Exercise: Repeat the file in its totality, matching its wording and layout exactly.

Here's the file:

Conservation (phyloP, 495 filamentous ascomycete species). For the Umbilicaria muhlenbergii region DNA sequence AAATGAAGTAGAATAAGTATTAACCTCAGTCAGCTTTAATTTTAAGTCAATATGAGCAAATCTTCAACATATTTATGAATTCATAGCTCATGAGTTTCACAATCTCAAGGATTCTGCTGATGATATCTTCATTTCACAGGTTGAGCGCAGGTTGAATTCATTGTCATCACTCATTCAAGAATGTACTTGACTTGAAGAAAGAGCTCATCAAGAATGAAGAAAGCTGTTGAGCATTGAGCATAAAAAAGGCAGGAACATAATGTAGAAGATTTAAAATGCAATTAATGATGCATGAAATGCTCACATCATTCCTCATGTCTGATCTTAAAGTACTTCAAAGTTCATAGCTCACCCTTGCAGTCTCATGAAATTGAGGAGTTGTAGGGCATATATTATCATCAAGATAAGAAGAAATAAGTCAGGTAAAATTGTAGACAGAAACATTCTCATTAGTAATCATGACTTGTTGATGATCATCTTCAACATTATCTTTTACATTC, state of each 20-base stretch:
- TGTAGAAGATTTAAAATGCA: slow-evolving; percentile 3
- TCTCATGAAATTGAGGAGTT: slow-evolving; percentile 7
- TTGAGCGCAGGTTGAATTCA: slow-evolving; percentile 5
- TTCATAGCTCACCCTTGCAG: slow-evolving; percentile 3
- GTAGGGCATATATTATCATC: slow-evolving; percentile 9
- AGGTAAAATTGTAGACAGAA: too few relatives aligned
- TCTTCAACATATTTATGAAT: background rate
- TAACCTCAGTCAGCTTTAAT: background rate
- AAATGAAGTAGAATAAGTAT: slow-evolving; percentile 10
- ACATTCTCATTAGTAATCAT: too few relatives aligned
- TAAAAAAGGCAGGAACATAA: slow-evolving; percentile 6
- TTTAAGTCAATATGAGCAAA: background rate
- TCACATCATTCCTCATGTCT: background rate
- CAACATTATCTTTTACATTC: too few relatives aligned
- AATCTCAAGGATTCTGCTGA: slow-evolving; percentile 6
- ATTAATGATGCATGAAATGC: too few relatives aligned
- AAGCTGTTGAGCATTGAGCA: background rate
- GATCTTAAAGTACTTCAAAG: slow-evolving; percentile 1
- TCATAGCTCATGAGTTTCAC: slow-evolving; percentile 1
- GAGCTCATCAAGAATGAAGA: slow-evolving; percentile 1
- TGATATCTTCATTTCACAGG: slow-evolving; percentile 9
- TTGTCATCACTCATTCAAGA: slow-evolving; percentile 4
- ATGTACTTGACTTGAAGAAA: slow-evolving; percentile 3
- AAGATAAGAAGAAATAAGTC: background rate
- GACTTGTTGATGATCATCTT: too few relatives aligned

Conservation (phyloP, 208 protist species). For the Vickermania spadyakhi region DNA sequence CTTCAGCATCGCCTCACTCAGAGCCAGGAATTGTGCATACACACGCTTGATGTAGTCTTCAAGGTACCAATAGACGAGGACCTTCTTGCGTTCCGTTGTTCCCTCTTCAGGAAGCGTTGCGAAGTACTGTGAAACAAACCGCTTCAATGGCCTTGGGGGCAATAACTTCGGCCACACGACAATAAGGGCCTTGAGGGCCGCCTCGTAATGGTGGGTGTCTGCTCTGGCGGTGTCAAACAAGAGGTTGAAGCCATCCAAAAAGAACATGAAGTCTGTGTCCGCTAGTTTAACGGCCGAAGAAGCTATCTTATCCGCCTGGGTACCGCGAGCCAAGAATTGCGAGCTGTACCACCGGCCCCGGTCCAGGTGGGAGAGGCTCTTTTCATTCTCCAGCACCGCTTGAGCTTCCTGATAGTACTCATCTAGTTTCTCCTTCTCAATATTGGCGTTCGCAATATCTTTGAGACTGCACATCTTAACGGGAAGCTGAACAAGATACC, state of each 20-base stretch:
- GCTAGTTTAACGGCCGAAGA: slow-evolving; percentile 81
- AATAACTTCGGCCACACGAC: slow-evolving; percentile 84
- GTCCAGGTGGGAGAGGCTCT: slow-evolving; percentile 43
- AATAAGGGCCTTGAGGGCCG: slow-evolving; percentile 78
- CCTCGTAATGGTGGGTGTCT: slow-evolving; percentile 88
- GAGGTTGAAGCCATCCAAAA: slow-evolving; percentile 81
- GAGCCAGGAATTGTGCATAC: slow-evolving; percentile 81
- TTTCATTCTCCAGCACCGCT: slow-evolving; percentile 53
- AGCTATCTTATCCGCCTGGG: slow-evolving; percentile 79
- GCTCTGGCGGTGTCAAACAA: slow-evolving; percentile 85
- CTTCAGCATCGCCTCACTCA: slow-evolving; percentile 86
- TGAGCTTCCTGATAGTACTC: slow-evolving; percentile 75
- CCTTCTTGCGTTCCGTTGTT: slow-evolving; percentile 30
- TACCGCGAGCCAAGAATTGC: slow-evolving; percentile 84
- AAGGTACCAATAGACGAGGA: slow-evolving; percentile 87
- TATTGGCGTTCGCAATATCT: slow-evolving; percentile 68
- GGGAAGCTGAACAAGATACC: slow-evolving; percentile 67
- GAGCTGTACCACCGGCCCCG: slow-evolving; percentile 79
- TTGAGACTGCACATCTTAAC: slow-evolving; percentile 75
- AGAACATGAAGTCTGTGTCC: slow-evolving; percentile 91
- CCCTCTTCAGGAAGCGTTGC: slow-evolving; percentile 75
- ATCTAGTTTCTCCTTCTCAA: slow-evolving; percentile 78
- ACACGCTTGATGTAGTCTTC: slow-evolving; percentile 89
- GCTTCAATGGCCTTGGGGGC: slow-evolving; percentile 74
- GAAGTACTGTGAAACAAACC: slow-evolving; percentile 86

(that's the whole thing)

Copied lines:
Conservation (phyloP, 495 filamentous ascomycete species). For the Umbilicaria muhlenbergii region DNA sequence AAATGAAGTAGAATAAGTATTAACCTCAGTCAGCTTTAATTTTAAGTCAATATGAGCAAATCTTCAACATATTTATGAATTCATAGCTCATGAGTTTCACAATCTCAAGGATTCTGCTGATGATATCTTCATTTCACAGGTTGAGCGCAGGTTGAATTCATTGTCATCACTCATTCAAGAATGTACTTGACTTGAAGAAAGAGCTCATCAAGAATGAAGAAAGCTGTTGAGCATTGAGCATAAAAAAGGCAGGAACATAATGTAGAAGATTTAAAATGCAATTAATGATGCATGAAATGCTCACATCATTCCTCATGTCTGATCTTAAAGTACTTCAAAGTTCATAGCTCACCCTTGCAGTCTCATGAAATTGAGGAGTTGTAGGGCATATATTATCATCAAGATAAGAAGAAATAAGTCAGGTAAAATTGTAGACAGAAACATTCTCATTAGTAATCATGACTTGTTGATGATCATCTTCAACATTATCTTTTACATTC, state of each 20-base stretch:
- TGTAGAAGATTTAAAATGCA: slow-evolving; percentile 3
- TCTCATGAAATTGAGGAGTT: slow-evolving; percentile 7
- TTGAGCGCAGGTTGAATTCA: slow-evolving; percentile 5
- TTCATAGCTCACCCTTGCAG: slow-evolving; percentile 3
- GTAGGGCATATATTATCATC: slow-evolving; percentile 9
- AGGTAAAATTGTAGACAGAA: too few relatives aligned
- TCTTCAACATATTTATGAAT: background rate
- TAACCTCAGTCAGCTTTAAT: background rate
- AAATGAAGTAGAATAAGTAT: slow-evolving; percentile 10
- ACATTCTCATTAGTAATCAT: too few relatives aligned
- TAAAAAAGGCAGGAACATAA: slow-evolving; percentile 6
- TTTAAGTCAATATGAGCAAA: background rate
- TCACATCATTCCTCATGTCT: background rate
- CAACATTATCTTTTACATTC: too few relatives aligned
- AATCTCAAGGATTCTGCTGA: slow-evolving; percentile 6
- ATTAATGATGCATGAAATGC: too few relatives aligned
- AAGCTGTTGAGCATTGAGCA: background rate
- GATCTTAAAGTACTTCAAAG: slow-evolving; percentile 1
- TCATAGCTCATGAGTTTCAC: slow-evolving; percentile 1
- GAGCTCATCAAGAATGAAGA: slow-evolving; percentile 1
- TGATATCTTCATTTCACAGG: slow-evolving; percentile 9
- TTGTCATCACTCATTCAAGA: slow-evolving; percentile 4
- ATGTACTTGACTTGAAGAAA: slow-evolving; percentile 3
- AAGATAAGAAGAAATAAGTC: background rate
- GACTTGTTGATGATCATCTT: too few relatives aligned

Conservation (phyloP, 208 protist species). For the Vickermania spadyakhi region DNA sequence CTTCAGCATCGCCTCACTCAGAGCCAGGAATTGTGCATACACACGCTTGATGTAGTCTTCAAGGTACCAATAGACGAGGACCTTCTTGCGTTCCGTTGTTCCCTCTTCAGGAAGCGTTGCGAAGTACTGTGAAACAAACCGCTTCAATGGCCTTGGGGGCAATAACTTCGGCCACACGACAATAAGGGCCTTGAGGGCCGCCTCGTAATGGTGGGTGTCTGCTCTGGCGGTGTCAAACAAGAGGTTGAAGCCATCCAAAAAGAACATGAAGTCTGTGTCCGCTAGTTTAACGGCCGAAGAAGCTATCTTATCCGCCTGGGTACCGCGAGCCAAGAATTGCGAGCTGTACCACCGGCCCCGGTCCAGGTGGGAGAGGCTCTTTTCATTCTCCAGCACCGCTTGAGCTTCCTGATAGTACTCATCTAGTTTCTCCTTCTCAATATTGGCGTTCGCAATATCTTTGAGACTGCACATCTTAACGGGAAGCTGAACAAGATACC, state of each 20-base stretch:
- GCTAGTTTAACGGCCGAAGA: slow-evolving; percentile 81
- AATAACTTCGGCCACACGAC: slow-evolving; percentile 84
- GTCCAGGTGGGAGAGGCTCT: slow-evolving; percentile 43
- AATAAGGGCCTTGAGGGCCG: slow-evolving; percentile 78
- CCTCGTAATGGTGGGTGTCT: slow-evolving; percentile 88
- GAGGTTGAAGCCATCCAAAA: slow-evolving; percentile 81
- GAGCCAGGAATTGTGCATAC: slow-evolving; percentile 81
- TTTCATTCTCCAGCACCGCT: slow-evolving; percentile 53
- AGCTATCTTATCCGCCTGGG: slow-evolving; percentile 79
- GCTCTGGCGGTGTCAAACAA: slow-evolving; percentile 85
- CTTCAGCATCGCCTCACTCA: slow-evolving; percentile 86
- TGAGCTTCCTGATAGTACTC: slow-evolving; percentile 75
- CCTTCTTGCGTTCCGTTGTT: slow-evolving; percentile 30
- TACCGCGAGCCAAGAATTGC: slow-evolving; percentile 84
- AAGGTACCAATAGACGAGGA: slow-evolving; percentile 87
- TATTGGCGTTCGCAATATCT: slow-evolving; percentile 68
- GGGAAGCTGAACAAGATACC: slow-evolving; percentile 67
- GAGCTGTACCACCGGCCCCG: slow-evolving; percentile 79
- TTGAGACTGCACATCTTAAC: slow-evolving; percentile 75
- AGAACATGAAGTCTGTGTCC: slow-evolving; percentile 91
- CCCTCTTCAGGAAGCGTTGC: slow-evolving; percentile 75
- ATCTAGTTTCTCCTTCTCAA: slow-evolving; percentile 78
- ACACGCTTGATGTAGTCTTC: slow-evolving; percentile 89
- GCTTCAATGGCCTTGGGGGC: slow-evolving; percentile 74
- GAAGTACTGTGAAACAAACC: slow-evolving; percentile 86